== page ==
Cheap Seats

Things aren’t working out so well for David Price at Fenway Park

I wonder if the brutal time ace hurler David Price has had this season at Fenway Park makes him regret his last-second decision to spurn the St. Louis Cardinals for a little more cash, relatively speaking, from Boston.

Price, the top free agent hurler last off-season, has a 4-1 record so far this season. But his ERA is an unsightly 6.75. On the surface, it may seem like he’s had an overall fall off in performance.

But the slightest glimpse inside the numbers shows he’s a simple case of another lefty who is thrown off his game by having the short porch that is the Green Monster looming over his right shoulder.

Price has an 8.34 ERA in his new home park and opponents are hitting .297 off him there. He’s allowed a .538 slugging percentage at Fenway Park thanks to the fact that all four of the home runs he has allowed have come there.

On the road, Price has a 4.82 ERA, certainly more than he’d like. But a little more than half of what he’s doing at home. Opponents are batting .254 against him away from Boston and he’s allowing a .296 slugging percentage on the road.

Price is still extremely effective by other measures. He’s striking out 4.5 batters for every one he walks. The bottom line is that his team has won 80 percent of his decisions. Maybe some disregard wins as a stat. But he ought to get some credit for giving his team a chance to gain a victory every time he takes the hill.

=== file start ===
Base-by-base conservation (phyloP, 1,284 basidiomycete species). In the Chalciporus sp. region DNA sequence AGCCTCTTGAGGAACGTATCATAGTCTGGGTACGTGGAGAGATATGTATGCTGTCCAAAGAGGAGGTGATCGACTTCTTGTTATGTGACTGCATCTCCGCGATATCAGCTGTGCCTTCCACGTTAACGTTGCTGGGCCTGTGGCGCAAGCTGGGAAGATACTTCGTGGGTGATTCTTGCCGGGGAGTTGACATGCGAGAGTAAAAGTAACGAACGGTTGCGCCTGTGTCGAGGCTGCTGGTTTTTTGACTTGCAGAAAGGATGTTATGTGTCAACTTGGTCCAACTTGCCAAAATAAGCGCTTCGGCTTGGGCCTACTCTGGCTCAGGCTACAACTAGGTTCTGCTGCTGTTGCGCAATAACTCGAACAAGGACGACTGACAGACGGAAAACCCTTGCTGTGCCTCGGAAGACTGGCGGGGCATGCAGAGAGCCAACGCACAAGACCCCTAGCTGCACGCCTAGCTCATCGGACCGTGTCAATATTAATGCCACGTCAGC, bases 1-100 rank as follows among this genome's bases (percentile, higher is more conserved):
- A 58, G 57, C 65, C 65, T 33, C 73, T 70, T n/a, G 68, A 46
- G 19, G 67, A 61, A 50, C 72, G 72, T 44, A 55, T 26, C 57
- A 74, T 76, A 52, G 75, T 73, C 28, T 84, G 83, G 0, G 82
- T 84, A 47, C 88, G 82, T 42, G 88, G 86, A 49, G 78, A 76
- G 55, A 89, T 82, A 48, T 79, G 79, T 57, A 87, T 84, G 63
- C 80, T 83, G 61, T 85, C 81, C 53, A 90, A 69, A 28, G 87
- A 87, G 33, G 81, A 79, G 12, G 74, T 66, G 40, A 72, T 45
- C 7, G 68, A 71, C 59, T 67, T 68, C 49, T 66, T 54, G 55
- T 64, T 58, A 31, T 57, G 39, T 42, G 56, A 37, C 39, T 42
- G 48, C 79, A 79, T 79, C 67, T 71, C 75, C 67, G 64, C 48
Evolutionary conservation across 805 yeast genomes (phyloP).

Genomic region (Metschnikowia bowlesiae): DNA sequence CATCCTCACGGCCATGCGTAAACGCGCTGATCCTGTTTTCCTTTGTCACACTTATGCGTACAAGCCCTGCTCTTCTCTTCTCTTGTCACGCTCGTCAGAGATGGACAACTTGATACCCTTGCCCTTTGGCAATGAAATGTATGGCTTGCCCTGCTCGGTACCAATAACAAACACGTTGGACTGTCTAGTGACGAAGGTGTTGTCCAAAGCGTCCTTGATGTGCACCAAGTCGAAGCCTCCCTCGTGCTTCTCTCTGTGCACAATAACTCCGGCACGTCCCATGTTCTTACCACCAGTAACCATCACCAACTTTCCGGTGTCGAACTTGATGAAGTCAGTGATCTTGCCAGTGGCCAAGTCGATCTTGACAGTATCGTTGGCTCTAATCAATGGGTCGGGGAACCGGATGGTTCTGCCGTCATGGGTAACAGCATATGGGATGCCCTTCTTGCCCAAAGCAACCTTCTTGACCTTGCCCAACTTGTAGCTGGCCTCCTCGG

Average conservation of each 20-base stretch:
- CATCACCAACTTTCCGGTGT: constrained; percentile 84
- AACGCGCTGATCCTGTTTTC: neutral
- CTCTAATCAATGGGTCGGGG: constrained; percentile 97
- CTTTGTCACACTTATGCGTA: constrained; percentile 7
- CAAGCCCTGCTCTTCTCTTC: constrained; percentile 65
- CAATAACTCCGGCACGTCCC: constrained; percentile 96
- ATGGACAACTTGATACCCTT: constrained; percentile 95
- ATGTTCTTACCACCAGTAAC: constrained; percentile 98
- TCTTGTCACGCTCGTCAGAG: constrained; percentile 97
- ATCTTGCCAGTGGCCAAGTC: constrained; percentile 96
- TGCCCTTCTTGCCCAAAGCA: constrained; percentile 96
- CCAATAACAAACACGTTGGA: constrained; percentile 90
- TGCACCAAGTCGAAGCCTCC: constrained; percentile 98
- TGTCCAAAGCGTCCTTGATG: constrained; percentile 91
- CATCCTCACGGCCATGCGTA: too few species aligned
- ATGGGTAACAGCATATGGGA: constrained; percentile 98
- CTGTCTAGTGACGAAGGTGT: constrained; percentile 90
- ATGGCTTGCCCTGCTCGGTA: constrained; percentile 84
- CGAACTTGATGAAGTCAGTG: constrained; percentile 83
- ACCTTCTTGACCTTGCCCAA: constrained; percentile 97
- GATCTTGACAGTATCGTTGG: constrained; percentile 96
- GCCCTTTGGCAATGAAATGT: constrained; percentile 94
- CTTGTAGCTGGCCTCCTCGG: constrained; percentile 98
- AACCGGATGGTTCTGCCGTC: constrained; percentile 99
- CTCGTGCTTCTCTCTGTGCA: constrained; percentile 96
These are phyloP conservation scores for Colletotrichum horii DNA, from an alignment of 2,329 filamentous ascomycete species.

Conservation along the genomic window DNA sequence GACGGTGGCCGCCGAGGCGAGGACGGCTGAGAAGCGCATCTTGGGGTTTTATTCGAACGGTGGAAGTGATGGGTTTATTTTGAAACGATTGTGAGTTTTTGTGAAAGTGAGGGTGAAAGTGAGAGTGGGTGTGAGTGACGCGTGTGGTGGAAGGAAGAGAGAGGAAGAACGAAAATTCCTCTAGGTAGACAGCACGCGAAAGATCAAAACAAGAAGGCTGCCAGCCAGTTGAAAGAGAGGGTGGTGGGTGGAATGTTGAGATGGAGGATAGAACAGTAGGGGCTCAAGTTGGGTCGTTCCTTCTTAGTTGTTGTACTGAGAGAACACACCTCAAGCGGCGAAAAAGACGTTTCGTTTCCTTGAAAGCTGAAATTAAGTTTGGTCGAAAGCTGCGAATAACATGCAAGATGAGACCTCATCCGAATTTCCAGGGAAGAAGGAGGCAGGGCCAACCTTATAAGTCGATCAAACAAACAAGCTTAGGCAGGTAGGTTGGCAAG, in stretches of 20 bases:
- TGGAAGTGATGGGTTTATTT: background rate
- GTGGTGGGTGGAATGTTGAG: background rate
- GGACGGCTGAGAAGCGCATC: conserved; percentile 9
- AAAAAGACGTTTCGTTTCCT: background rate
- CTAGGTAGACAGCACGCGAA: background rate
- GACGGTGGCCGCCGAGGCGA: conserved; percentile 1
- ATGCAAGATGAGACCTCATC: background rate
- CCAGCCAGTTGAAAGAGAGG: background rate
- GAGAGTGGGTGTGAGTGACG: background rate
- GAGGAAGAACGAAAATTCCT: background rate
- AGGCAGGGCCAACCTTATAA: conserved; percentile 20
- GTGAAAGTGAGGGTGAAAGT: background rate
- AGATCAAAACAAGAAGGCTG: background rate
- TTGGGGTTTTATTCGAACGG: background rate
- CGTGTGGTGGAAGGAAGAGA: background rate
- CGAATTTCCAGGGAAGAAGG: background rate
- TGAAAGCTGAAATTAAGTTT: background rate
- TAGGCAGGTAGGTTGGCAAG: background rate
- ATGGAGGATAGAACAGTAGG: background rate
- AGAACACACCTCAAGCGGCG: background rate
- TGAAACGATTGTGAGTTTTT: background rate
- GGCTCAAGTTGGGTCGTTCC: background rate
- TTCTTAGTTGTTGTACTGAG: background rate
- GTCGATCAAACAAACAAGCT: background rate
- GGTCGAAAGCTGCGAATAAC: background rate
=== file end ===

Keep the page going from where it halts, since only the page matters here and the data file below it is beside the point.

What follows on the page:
I can’t help but think his numbers would be a lot better in a park like Busch Stadium that plays more favorably for pitchers.

It’s a shame, with a reported $190 million offer on the table that Price decided to take a relatively small percentage more money from the Red Sox. He was supposedly interested for years in pitching for the Cardinals and St. Louis reportedly tried to trade for him at least twice before trying to sign him as a free agent.

It’s no secret that Fenway Park is poison for a lot of lefty hurlers. But I guess money was the most important thing for the imposing pitcher.

Even if he regrets his decision, you can dry a lot of tears with 25 million dollar bills.